Board Co-Chair Company Affiliation --
Board Co-Chair Term -

Board Members

Name Company Affiliations Status
Ahmadou Balde Community Volunteer Voting
Matt Cameron Community lawyer Voting
Kelly Franco One of the founders Voting
David Jenkins Mentor Voting
Adriana Lafaille Lawyer - ACLUM Voting
Gillian Mason Menor in fundraising Voting
Tom Pineros Shields Treasurer Voting
Ragini Shah Law Professor - Suffolk University Voting
Isabel Vargas Secretary Voting

Constituent Board Members

Name Company Affiliations Status
-- -- --

Youth Board Members

Name Company Affiliations Status
-- -- --

Advisory Board Members

Name Company Affiliations Status
-- -- --

Board Demographics

Ethnicity African American/Black: 1
Asian American/Pacific Islander: 0
Caucasian: 4
Hispanic/Latino: 3
Native American/American Indian: 0
Other: 0
Other (if specified): 1 (Indian)
Gender Female: 6
Male: 4
Not Specified 0

Board Information

Board Term Lengths 2
Board Term Limits 2
Board Meeting Attendance % --
Written Board Selection Criteria Under Development
Written Conflict Of Interest Policy No
Percentage of Monetary Contributions 70%
Percentage of In-Kind Contributions 100%
Constituency Includes Client Representation No

Standing Committees

  • Board Development / Board Orientation
  • Development / Fund Development / Fund Raising / Grant Writing / Major Gifts

CEO/Executive Director/Board Comments


Foundation Comments



Revenue vs. Expense ($000s)

Expense Breakdown 2016 (%)

Expense Breakdown 2015 (%)

Expense Breakdown 2014 (%)

Fiscal Year Oct 01, 2016 to Sept 30, 2017
Projected Income $176,000.00
Projected Expense $180,301.00
Form 990s

2015 990

2014 990

2013 990

Audit Documents

2015 Audit

2014 Audit

2013 Audit

IRS Letter of Exemption

IRS Letter of Determination

Prior Three Years Total Revenue and Expense Totals

Fiscal Year 2016 2015 2014
Total Revenue $199,530 $129,388 $170,748
Total Expenses $203,017 $134,323 $124,557

Prior Three Years Revenue Sources

Fiscal Year 2016 2015 2014
Foundation and
Corporation Contributions
$164,750 $110,100 $144,600
Government Contributions $0 $0 $0
    Federal -- -- --
    State -- -- --
    Local -- -- --
    Unspecified -- -- --
Individual Contributions $25,012 $13,248 $6,070
Indirect Public Support -- -- --
Earned Revenue $270 $305 --
Investment Income, Net of Losses -- -- --
Membership Dues -- -- --
Special Events $7,498 $4,735 $2,435
Revenue In-Kind -- -- --
Other $2,000 $1,000 $17,643

Prior Three Years Expense Allocations

Fiscal Year 2016 2015 2014
Program Expense $48,620 $26,612 $7,125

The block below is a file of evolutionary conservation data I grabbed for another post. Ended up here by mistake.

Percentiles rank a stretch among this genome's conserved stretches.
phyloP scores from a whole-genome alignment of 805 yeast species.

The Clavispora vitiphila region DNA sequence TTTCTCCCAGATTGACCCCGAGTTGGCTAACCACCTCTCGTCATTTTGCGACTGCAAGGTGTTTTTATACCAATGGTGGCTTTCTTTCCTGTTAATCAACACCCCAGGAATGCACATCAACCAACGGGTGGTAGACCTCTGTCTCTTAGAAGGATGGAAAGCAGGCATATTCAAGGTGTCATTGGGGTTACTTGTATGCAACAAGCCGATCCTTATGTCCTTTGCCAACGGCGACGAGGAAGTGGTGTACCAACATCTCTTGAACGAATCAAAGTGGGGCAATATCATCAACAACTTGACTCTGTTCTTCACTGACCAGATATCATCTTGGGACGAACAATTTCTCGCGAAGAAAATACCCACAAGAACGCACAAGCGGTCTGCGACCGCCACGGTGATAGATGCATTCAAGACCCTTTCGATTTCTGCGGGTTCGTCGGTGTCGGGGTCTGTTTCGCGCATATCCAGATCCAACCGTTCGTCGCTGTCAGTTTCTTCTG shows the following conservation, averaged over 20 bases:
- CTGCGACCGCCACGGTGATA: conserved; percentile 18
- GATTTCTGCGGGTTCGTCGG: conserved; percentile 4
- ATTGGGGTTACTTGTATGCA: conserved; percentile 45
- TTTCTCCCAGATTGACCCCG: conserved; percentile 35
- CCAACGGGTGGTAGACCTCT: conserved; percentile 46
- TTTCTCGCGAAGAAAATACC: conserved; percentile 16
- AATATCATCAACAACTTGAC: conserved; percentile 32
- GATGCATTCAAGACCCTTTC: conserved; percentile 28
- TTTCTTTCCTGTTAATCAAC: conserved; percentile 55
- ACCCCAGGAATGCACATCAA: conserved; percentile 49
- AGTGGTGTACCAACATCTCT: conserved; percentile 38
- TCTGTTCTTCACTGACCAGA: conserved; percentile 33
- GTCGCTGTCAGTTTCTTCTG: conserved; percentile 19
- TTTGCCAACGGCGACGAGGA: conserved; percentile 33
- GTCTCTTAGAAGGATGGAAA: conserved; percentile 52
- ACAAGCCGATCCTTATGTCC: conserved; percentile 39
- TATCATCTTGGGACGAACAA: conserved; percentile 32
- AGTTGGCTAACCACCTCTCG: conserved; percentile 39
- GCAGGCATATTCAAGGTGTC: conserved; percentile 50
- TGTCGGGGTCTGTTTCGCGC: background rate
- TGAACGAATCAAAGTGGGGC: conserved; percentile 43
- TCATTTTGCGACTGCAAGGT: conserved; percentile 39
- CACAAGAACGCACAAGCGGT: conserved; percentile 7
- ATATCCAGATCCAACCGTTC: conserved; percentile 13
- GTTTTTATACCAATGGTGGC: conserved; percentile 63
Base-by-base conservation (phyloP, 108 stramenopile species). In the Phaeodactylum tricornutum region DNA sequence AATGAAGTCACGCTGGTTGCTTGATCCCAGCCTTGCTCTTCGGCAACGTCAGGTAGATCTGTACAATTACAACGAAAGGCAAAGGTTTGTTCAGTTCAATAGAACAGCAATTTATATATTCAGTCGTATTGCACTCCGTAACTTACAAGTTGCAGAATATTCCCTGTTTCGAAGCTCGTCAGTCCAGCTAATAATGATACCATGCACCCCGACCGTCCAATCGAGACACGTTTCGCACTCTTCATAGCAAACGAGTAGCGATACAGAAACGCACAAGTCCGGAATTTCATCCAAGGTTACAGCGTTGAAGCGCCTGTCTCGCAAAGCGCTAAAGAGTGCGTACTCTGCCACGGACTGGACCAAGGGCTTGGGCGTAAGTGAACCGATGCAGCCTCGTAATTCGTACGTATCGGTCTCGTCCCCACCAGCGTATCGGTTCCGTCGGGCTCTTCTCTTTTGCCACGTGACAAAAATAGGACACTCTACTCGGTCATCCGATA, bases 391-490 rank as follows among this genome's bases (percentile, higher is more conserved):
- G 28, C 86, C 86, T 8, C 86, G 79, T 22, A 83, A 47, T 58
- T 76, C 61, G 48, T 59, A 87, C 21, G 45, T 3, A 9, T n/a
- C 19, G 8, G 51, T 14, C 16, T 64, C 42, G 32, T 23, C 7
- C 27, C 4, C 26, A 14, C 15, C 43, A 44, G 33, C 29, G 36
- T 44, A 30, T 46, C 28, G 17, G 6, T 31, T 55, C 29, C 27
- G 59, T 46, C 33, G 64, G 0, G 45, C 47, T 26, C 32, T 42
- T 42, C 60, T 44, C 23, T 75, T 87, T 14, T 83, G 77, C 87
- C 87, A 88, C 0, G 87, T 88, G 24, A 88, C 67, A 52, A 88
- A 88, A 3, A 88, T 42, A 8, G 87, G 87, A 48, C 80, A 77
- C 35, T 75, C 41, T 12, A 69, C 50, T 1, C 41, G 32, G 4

Administration Expense $154,397 $107,712 $111,312
Fundraising Expense -- -- $6,120
Payments to Affiliates -- -- --
Total Revenue/Total Expenses 0.98 0.96 1.37
Program Expense/Total Expenses 24% 20% 6%
Fundraising Expense/Contributed Revenue 0% 0% 4%

Prior Three Years Assets and Liabilities

Fiscal Year 2016 2015 2014
Total Assets $0 $0 $0
Current Assets $0 $0 $0
Long-Term Liabilities $0 $0 $0
Current Liabilities $0 $0 $0
Total Net Assets $0 $0 $0

Prior Three Years Top Three Funding Sources

Fiscal Year 2016 2015 2014
1st (Source and Amount) -- --
-- --
-- --
2nd (Source and Amount) -- --
-- --
-- --
3rd (Source and Amount) -- --
-- --
-- --

Financial Planning

Endowment Value --
Spending Policy N/A
Percentage(If selected) --
Credit Line No
Reserve Fund Yes
How many months does reserve cover? 3.00

Capital Campaign

Are you currently in a Capital Campaign? No
Capital Campaign Purpose --
Campaign Goal --
Capital Campaign Dates -
Capital Campaign Raised-to-Date Amount --
Capital Campaign Anticipated in Next 5 Years? --

Short Term Solvency

Fiscal Year 2016 2015 2014
Current Ratio: Current Assets/Current Liabilities nan nan nan

Long Term Solvency

Fiscal Year 2016 2015 2014
Long-term Liabilities/Total Assets nan% nan% nan%

CEO/Executive Director/Board Comments

From 2008 to 2013, we were fiscally sponsored by Neighbor to Neighbor. Being a small organization, we relied all of our financial information in the hands of our fiscal sponsor. However, we found out in 2013 that our fiscal sponsor's accountant was not keeping the books. We had lost years of financial records. 
When we transferred to Jobs with Justice (or CLEAR) on April 2014, we waited for Neighbor to Neighbor to piece together an estimated financial report in order to retrieve SIM's funds. 
We are progressing and stabilizing our financial reports. 

Foundation Comments

Financial summary data in the charts and graph above is per the organization, Student Immigrant Movement (SIM, Massachusetts). SIM is currently fiscally sponsored by the Center for Labor Education and Research Inc. (CLEAR), as per the above posted IRS Letter of Determination and Fiscal Sponsor Letter. As such, CLEAR's IRS Form 990 and audit are posted above. SIM was previously fiscally sponsored by Neighbor to Neighbor from 2008 to 2013.


Other Documents

No Other Documents currently available.